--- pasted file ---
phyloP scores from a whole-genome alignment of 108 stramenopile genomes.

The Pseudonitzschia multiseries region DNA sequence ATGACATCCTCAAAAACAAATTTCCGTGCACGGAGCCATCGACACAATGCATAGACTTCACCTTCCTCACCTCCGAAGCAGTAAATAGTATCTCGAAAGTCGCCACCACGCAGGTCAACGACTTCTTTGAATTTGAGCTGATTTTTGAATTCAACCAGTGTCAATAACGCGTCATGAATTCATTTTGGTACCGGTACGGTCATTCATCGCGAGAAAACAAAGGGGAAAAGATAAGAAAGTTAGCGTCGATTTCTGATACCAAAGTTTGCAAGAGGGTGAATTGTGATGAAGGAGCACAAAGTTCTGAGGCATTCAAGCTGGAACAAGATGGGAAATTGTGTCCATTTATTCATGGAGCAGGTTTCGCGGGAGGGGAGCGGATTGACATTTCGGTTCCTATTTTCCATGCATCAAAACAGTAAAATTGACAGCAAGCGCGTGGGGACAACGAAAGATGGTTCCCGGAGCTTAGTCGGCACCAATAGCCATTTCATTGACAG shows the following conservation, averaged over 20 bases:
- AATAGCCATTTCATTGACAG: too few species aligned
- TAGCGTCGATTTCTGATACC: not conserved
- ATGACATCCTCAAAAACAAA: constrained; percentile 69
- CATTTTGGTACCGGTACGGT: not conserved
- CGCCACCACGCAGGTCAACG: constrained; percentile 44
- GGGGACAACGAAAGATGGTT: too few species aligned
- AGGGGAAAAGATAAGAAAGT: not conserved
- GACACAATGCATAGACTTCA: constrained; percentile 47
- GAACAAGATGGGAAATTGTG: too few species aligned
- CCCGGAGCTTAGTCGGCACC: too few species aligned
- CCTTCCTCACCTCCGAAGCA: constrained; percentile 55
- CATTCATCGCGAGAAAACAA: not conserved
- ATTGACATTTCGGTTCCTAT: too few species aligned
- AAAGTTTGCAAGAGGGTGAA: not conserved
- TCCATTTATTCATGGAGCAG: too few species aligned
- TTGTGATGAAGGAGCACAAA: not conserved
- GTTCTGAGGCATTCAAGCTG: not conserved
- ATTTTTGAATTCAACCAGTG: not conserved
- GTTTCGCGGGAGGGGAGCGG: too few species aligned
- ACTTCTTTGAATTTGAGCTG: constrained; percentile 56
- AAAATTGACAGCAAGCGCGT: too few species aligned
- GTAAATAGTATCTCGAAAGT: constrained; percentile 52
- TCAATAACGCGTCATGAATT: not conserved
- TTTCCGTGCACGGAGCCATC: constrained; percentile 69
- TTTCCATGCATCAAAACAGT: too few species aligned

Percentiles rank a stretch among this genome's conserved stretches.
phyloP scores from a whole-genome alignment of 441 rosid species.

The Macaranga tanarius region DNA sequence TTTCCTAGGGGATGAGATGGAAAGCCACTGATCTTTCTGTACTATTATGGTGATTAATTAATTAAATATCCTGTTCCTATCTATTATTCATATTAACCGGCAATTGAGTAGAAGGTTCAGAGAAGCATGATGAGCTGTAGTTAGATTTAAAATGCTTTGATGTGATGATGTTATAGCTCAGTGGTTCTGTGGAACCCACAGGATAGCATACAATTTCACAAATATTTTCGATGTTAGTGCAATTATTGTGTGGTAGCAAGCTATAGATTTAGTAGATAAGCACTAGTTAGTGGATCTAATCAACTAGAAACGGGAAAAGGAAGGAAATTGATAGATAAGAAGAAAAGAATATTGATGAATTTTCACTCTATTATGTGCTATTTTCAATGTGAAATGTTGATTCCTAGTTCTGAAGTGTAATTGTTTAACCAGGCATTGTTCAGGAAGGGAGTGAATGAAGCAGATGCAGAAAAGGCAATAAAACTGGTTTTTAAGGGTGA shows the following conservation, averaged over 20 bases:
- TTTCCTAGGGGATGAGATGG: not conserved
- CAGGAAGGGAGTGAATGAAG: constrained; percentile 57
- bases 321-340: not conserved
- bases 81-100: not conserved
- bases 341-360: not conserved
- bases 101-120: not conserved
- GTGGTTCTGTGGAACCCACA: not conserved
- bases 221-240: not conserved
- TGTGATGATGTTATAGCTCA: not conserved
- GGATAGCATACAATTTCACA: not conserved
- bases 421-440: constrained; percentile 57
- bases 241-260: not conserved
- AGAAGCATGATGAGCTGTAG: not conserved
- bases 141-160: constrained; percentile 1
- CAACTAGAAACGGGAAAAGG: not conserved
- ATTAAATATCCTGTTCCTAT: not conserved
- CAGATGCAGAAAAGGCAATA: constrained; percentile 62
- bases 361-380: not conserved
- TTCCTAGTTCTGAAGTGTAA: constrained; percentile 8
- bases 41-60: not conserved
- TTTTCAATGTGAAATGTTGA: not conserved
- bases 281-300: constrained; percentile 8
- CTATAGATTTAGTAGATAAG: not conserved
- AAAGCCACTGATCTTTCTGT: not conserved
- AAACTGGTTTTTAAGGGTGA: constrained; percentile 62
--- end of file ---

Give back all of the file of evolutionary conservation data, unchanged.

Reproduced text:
phyloP scores from a whole-genome alignment of 108 stramenopile genomes.

The Pseudonitzschia multiseries region DNA sequence ATGACATCCTCAAAAACAAATTTCCGTGCACGGAGCCATCGACACAATGCATAGACTTCACCTTCCTCACCTCCGAAGCAGTAAATAGTATCTCGAAAGTCGCCACCACGCAGGTCAACGACTTCTTTGAATTTGAGCTGATTTTTGAATTCAACCAGTGTCAATAACGCGTCATGAATTCATTTTGGTACCGGTACGGTCATTCATCGCGAGAAAACAAAGGGGAAAAGATAAGAAAGTTAGCGTCGATTTCTGATACCAAAGTTTGCAAGAGGGTGAATTGTGATGAAGGAGCACAAAGTTCTGAGGCATTCAAGCTGGAACAAGATGGGAAATTGTGTCCATTTATTCATGGAGCAGGTTTCGCGGGAGGGGAGCGGATTGACATTTCGGTTCCTATTTTCCATGCATCAAAACAGTAAAATTGACAGCAAGCGCGTGGGGACAACGAAAGATGGTTCCCGGAGCTTAGTCGGCACCAATAGCCATTTCATTGACAG shows the following conservation, averaged over 20 bases:
- AATAGCCATTTCATTGACAG: too few species aligned
- TAGCGTCGATTTCTGATACC: not conserved
- ATGACATCCTCAAAAACAAA: constrained; percentile 69
- CATTTTGGTACCGGTACGGT: not conserved
- CGCCACCACGCAGGTCAACG: constrained; percentile 44
- GGGGACAACGAAAGATGGTT: too few species aligned
- AGGGGAAAAGATAAGAAAGT: not conserved
- GACACAATGCATAGACTTCA: constrained; percentile 47
- GAACAAGATGGGAAATTGTG: too few species aligned
- CCCGGAGCTTAGTCGGCACC: too few species aligned
- CCTTCCTCACCTCCGAAGCA: constrained; percentile 55
- CATTCATCGCGAGAAAACAA: not conserved
- ATTGACATTTCGGTTCCTAT: too few species aligned
- AAAGTTTGCAAGAGGGTGAA: not conserved
- TCCATTTATTCATGGAGCAG: too few species aligned
- TTGTGATGAAGGAGCACAAA: not conserved
- GTTCTGAGGCATTCAAGCTG: not conserved
- ATTTTTGAATTCAACCAGTG: not conserved
- GTTTCGCGGGAGGGGAGCGG: too few species aligned
- ACTTCTTTGAATTTGAGCTG: constrained; percentile 56
- AAAATTGACAGCAAGCGCGT: too few species aligned
- GTAAATAGTATCTCGAAAGT: constrained; percentile 52
- TCAATAACGCGTCATGAATT: not conserved
- TTTCCGTGCACGGAGCCATC: constrained; percentile 69
- TTTCCATGCATCAAAACAGT: too few species aligned

Percentiles rank a stretch among this genome's conserved stretches.
phyloP scores from a whole-genome alignment of 441 rosid species.

The Macaranga tanarius region DNA sequence TTTCCTAGGGGATGAGATGGAAAGCCACTGATCTTTCTGTACTATTATGGTGATTAATTAATTAAATATCCTGTTCCTATCTATTATTCATATTAACCGGCAATTGAGTAGAAGGTTCAGAGAAGCATGATGAGCTGTAGTTAGATTTAAAATGCTTTGATGTGATGATGTTATAGCTCAGTGGTTCTGTGGAACCCACAGGATAGCATACAATTTCACAAATATTTTCGATGTTAGTGCAATTATTGTGTGGTAGCAAGCTATAGATTTAGTAGATAAGCACTAGTTAGTGGATCTAATCAACTAGAAACGGGAAAAGGAAGGAAATTGATAGATAAGAAGAAAAGAATATTGATGAATTTTCACTCTATTATGTGCTATTTTCAATGTGAAATGTTGATTCCTAGTTCTGAAGTGTAATTGTTTAACCAGGCATTGTTCAGGAAGGGAGTGAATGAAGCAGATGCAGAAAAGGCAATAAAACTGGTTTTTAAGGGTGA shows the following conservation, averaged over 20 bases:
- TTTCCTAGGGGATGAGATGG: not conserved
- CAGGAAGGGAGTGAATGAAG: constrained; percentile 57
- bases 321-340: not conserved
- bases 81-100: not conserved
- bases 341-360: not conserved
- bases 101-120: not conserved
- GTGGTTCTGTGGAACCCACA: not conserved
- bases 221-240: not conserved
- TGTGATGATGTTATAGCTCA: not conserved
- GGATAGCATACAATTTCACA: not conserved
- bases 421-440: constrained; percentile 57
- bases 241-260: not conserved
- AGAAGCATGATGAGCTGTAG: not conserved
- bases 141-160: constrained; percentile 1
- CAACTAGAAACGGGAAAAGG: not conserved
- ATTAAATATCCTGTTCCTAT: not conserved
- CAGATGCAGAAAAGGCAATA: constrained; percentile 62
- bases 361-380: not conserved
- TTCCTAGTTCTGAAGTGTAA: constrained; percentile 8
- bases 41-60: not conserved
- TTTTCAATGTGAAATGTTGA: not conserved
- bases 281-300: constrained; percentile 8
- CTATAGATTTAGTAGATAAG: not conserved
- AAAGCCACTGATCTTTCTGT: not conserved
- AAACTGGTTTTTAAGGGTGA: constrained; percentile 62